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posted by janrinok on Thursday March 06 2014, @09:08PM   Printer-friendly
from the I'll-show-you-mine-if-you-show-me-yours dept.

Detective_Thorn writes:

"In a recent study published by the Academy of Management Journal, Prof. Peter Bamberger of Tel Aviv University's Recanati School of Business and Dr. Elena Belogolovsky of Cornell University's School of Industrial and Labor Relations have published a study that explains why pay secrecy is likely to hurt an individual's work performance and prompt top talent to seek new employment. They conclude that pay secrecy weakens the perception by employees that a performance improvement will be accompanied by a pay increase. It also finds that high-performing workers are more sensitive than others when they perceive no link between performance and pay; suggesting that pay secrecy could limit a company's ability to retain top talent."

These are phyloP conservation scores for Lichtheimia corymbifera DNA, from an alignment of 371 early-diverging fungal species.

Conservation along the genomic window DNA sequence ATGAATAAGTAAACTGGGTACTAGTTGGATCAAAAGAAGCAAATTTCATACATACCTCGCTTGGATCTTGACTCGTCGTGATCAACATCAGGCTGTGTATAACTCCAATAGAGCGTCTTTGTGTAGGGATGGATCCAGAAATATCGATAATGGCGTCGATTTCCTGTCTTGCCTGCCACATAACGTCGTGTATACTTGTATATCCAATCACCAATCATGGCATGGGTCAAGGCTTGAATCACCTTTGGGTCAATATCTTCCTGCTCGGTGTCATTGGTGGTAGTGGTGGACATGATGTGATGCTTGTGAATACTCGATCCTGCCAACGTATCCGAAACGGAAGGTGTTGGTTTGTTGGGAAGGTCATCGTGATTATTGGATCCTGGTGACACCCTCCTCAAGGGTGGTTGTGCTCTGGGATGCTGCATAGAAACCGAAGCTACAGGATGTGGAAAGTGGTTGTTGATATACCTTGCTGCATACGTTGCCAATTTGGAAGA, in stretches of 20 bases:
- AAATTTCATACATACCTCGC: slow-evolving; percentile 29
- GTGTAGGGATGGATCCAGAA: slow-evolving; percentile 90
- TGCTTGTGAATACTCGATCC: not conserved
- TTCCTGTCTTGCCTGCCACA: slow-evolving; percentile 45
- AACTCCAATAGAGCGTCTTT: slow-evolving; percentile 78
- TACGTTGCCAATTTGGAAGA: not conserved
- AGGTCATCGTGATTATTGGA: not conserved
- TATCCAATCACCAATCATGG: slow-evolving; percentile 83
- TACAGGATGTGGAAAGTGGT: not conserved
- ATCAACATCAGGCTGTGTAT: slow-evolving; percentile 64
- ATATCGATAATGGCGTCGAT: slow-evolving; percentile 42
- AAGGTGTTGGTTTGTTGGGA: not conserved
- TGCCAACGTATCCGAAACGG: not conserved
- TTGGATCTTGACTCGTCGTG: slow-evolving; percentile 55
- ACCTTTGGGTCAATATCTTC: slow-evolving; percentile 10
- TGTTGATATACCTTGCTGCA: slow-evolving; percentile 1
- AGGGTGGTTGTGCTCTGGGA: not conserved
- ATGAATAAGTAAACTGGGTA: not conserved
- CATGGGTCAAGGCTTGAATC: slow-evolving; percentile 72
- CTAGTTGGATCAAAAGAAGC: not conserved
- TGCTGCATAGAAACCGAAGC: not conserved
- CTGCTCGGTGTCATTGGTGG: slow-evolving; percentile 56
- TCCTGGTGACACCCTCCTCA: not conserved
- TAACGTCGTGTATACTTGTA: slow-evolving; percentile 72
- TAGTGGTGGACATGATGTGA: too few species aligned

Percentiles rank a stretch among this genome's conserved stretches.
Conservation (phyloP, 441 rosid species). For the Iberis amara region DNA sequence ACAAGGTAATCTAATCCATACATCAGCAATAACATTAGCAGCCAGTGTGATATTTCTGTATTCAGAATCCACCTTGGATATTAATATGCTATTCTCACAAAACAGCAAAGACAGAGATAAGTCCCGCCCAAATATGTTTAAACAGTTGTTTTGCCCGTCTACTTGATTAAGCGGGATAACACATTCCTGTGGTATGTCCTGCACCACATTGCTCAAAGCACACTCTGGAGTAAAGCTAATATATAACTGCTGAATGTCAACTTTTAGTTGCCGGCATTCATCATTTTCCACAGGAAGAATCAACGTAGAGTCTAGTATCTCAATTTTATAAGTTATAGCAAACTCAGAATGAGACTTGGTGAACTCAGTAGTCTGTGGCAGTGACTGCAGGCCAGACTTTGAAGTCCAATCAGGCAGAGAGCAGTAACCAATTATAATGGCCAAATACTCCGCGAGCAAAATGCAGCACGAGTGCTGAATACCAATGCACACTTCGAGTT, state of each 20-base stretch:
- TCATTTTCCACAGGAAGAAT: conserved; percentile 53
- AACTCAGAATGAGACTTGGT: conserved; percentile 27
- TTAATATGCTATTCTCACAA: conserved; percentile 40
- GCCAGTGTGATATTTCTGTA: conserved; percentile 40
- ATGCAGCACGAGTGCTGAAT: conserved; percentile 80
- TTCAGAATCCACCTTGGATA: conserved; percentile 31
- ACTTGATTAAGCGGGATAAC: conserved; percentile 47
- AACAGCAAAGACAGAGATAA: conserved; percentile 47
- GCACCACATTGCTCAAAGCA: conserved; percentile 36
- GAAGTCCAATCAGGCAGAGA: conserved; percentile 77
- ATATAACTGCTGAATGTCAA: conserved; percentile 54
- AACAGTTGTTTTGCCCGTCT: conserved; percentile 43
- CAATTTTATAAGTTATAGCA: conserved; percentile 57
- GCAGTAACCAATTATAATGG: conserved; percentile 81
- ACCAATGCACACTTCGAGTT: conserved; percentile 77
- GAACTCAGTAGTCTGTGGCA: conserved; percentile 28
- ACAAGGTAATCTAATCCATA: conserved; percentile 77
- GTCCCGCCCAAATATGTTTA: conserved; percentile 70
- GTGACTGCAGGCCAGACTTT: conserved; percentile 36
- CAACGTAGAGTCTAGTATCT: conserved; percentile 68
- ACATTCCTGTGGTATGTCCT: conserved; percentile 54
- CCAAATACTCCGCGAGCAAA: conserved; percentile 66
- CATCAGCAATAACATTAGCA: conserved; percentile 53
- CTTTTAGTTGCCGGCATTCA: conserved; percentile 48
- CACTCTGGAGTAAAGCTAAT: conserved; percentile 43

So who, if anybody, benefits from pay secrecy?

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  • (Score: 2, Informative) by Dutchster on Friday March 07 2014, @02:51AM

    by Dutchster (3331) on Friday March 07 2014, @02:51AM (#12434)

    One thing worth noting: folks in the US generally have an absolute right to discuss their salary and benefits with co-workers or anyone else, company policy notwithstanding. Your status as a union member is irrelevant. oyment/b/labor-employment-top-blogs/archive/2013/0 2/21/you-have-the-right-to-discuss-salary-with-cow orkers.aspx []

    My private employer quietly rescinded a rule prohibiting salary discussions a few years ago after someone was disciplined for violating it.

    That said whether you'll get truthful information from your colleagues and whether management will care that you make $X less than Carl remains to be seen.

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